Determine the singularities and evaluate residues

by brydustin
Tags: complex-analysis, mathematical physics
 P: 209 1. The problem statement, all variables and given/known data f(z) = \frac{z*exp(+i*z)}{z^2+a^2} 2. Relevant equations Res(f,z_0) = lim_z->z_0 (1/(m-1)!) d^{m-1}/dz^{m-1} {(z-z_o)^m f(z)} 3. The attempt at a solution I have no clue how to do this because I don't know how to determine the order of the pole for a function of this form. For example, I could easily do this for a function like (1/(z^2+a^2))
P: 202
 Quote by brydustin 1. The problem statement, all variables and given/known data $$f(z) = \frac{z*exp(+i*z)}{z^2+a^2}$$ 2. Relevant equations $$Res(f,z_0) = lim_z->z_0 (1/(m-1)!) d^{m-1}/dz^{m-1} {(z-z_o)^m f(z)}$$ 3. The attempt at a solution I have no clue how to do this because I don't know how to determine the order of the pole for a function of this form. For example, I could easily do this for a function like $(1/(z^2+a^2))$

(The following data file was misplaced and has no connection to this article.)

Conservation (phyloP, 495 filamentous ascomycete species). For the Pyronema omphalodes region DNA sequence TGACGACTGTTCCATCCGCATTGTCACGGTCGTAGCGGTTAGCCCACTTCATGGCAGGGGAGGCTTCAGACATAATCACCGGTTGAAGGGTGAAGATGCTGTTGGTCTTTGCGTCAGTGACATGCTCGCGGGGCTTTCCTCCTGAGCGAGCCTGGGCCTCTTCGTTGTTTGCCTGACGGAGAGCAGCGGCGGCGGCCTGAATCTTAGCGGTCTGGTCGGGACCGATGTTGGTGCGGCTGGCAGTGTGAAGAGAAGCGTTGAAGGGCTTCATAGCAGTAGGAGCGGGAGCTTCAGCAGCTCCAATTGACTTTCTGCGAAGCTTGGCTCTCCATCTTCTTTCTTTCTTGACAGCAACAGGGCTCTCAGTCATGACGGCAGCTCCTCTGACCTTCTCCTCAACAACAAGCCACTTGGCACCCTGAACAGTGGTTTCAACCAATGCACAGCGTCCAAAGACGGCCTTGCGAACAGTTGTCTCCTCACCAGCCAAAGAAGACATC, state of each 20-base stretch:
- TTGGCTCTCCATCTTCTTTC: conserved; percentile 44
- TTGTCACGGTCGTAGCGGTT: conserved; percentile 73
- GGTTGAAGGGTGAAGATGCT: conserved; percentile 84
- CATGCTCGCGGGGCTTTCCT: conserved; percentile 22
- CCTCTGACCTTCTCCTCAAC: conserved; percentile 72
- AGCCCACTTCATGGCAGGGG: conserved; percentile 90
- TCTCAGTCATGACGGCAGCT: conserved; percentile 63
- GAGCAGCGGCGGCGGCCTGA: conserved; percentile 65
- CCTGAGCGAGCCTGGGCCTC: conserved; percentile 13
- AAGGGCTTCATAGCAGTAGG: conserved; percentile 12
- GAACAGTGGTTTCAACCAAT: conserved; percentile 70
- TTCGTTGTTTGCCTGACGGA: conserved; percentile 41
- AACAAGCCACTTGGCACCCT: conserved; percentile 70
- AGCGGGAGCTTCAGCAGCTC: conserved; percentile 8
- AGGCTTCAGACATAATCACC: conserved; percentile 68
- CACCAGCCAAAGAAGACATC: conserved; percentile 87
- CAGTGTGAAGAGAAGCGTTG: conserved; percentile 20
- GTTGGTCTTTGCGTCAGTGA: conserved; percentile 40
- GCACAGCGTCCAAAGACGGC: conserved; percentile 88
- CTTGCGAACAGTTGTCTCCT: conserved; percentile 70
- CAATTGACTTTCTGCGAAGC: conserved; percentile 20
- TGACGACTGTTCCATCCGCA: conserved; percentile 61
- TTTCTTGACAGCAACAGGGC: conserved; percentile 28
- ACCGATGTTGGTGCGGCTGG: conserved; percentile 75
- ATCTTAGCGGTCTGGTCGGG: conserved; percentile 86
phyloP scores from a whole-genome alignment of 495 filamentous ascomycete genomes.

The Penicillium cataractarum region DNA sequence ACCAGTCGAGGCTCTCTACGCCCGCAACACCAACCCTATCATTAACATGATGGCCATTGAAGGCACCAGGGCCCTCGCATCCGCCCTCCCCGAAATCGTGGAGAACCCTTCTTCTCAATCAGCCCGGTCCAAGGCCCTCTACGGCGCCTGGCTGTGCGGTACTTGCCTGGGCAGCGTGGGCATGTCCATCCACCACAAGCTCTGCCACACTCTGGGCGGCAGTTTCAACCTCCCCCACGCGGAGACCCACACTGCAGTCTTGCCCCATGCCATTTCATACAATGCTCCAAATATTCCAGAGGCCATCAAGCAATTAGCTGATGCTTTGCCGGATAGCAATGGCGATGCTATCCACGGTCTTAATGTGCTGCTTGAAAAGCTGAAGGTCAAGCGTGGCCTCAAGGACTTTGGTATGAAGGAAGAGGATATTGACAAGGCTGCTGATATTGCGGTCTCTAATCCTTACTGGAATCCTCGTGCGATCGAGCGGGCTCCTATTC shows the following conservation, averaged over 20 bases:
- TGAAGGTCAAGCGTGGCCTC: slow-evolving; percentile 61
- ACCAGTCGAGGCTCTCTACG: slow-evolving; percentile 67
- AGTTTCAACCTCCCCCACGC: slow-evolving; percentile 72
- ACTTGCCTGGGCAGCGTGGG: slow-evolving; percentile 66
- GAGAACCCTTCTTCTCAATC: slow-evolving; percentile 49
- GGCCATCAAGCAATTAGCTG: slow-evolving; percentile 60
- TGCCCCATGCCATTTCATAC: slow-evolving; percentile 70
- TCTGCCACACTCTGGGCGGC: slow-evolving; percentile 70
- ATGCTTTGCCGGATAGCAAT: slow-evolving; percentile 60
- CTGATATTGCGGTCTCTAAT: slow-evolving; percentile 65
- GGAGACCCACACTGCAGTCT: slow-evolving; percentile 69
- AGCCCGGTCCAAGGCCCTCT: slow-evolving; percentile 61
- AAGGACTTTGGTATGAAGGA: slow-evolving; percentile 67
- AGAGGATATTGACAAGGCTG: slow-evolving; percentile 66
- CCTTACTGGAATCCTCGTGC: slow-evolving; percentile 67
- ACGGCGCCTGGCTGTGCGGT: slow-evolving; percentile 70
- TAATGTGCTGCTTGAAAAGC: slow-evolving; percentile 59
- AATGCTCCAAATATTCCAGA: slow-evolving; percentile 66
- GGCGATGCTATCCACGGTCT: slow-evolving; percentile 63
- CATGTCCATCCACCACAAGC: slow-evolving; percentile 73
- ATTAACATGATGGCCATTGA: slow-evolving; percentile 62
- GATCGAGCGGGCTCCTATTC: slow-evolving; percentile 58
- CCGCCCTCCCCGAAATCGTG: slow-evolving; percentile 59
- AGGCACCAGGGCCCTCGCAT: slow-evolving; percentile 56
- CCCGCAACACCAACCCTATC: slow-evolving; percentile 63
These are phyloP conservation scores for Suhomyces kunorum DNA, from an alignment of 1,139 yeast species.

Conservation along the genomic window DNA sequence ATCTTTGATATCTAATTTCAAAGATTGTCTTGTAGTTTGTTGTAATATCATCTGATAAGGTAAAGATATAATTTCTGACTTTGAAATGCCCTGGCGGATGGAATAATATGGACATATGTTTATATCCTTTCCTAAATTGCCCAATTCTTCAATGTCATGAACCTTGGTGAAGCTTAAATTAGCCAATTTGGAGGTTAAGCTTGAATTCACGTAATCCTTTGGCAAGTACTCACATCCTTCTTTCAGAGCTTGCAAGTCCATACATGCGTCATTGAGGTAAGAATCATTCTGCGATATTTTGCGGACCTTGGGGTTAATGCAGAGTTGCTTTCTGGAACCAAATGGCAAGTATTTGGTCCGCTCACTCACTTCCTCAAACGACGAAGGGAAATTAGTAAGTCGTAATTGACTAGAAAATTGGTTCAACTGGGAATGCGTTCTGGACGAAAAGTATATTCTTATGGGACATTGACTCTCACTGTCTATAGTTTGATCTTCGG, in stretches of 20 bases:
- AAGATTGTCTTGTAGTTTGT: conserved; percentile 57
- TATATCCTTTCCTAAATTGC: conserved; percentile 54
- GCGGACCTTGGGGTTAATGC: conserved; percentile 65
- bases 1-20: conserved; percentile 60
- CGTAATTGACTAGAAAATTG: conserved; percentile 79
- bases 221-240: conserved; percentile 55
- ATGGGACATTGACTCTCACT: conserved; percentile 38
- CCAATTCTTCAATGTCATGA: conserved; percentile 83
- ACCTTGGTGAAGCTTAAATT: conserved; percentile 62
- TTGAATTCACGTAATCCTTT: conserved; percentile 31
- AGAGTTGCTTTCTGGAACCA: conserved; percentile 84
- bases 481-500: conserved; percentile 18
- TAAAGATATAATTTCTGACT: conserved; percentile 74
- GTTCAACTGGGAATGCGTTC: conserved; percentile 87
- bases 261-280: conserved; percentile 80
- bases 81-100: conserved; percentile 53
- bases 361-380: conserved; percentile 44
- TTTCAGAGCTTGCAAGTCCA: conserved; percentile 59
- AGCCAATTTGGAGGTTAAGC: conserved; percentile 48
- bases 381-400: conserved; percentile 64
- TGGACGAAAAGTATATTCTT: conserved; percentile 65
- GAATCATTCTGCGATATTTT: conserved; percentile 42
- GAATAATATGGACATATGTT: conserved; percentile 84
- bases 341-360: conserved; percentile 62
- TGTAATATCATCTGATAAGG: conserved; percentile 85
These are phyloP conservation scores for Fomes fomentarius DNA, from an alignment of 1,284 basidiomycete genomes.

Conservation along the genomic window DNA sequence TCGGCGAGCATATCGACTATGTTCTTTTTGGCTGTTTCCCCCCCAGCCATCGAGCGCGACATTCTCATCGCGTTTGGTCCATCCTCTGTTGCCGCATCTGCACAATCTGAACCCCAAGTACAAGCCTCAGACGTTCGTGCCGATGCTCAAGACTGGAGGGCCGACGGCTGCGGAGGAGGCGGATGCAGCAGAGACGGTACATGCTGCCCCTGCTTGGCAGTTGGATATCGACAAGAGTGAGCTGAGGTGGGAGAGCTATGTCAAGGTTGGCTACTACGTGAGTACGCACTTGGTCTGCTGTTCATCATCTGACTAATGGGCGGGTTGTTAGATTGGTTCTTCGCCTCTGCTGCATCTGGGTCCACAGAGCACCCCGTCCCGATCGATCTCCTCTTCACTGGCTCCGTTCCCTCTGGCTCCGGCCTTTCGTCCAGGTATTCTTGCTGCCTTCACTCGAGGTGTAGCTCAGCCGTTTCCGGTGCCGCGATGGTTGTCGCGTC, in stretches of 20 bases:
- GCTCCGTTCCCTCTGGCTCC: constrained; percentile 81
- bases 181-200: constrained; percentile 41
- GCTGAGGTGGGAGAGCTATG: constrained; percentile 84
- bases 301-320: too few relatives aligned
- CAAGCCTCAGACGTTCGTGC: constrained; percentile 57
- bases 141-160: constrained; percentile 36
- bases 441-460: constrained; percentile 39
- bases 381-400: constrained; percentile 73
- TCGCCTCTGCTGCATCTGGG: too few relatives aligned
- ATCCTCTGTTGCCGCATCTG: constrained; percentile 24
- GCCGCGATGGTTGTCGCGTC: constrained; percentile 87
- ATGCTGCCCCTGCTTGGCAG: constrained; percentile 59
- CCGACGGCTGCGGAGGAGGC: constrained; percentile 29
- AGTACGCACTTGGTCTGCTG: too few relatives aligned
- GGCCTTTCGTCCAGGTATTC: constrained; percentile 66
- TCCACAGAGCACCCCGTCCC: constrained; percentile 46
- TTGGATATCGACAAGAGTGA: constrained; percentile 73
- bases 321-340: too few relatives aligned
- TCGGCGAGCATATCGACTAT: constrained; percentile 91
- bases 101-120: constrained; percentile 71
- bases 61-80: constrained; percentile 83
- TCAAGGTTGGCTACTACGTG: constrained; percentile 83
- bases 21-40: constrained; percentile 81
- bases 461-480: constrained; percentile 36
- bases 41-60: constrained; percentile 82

Hi there friend, consider expanding the numerator and the denominator separately in a Laurent series and then multiply them together to pick out the coefficient of the z^-1 term
 P: 209 Okay... . I'm now specifically asking how to compute it for the essential singularity, when z=∞ what is the residue?
P: 202

Determine the singularities and evaluate residues

I thought you needed to determine the singularities and their residues? I don't know if you've learned this yet, but if you have a function f(z)=g(z)/h(z) where h(z0)=0 and g(z0)!= 0 then the order of the pole at z0 is equal to the order of the zero at h(z0). The order of the zero can be found by looking at the order of the first non-vanishing coefficient in the series expansion of h(z) around z0. In this case, we have h(z)=z^2+a^2 so for example h(ia) = 0. If we try to expand in a series h(z)=c0 +c1(z-ia)+c2(z-ia)^2+... then c0=0 because h(ia) = 0 and c1=dh(z)/dz evaluated at z=ia which gives c1=2ia. That's non-vanishing so the order of the zero at h(ia) is 1. Hence there's a simple pole.

Then the residue at z=ia is given by g(ia)/h'(ia).

I could be wrong because it's been a while, but good luck.

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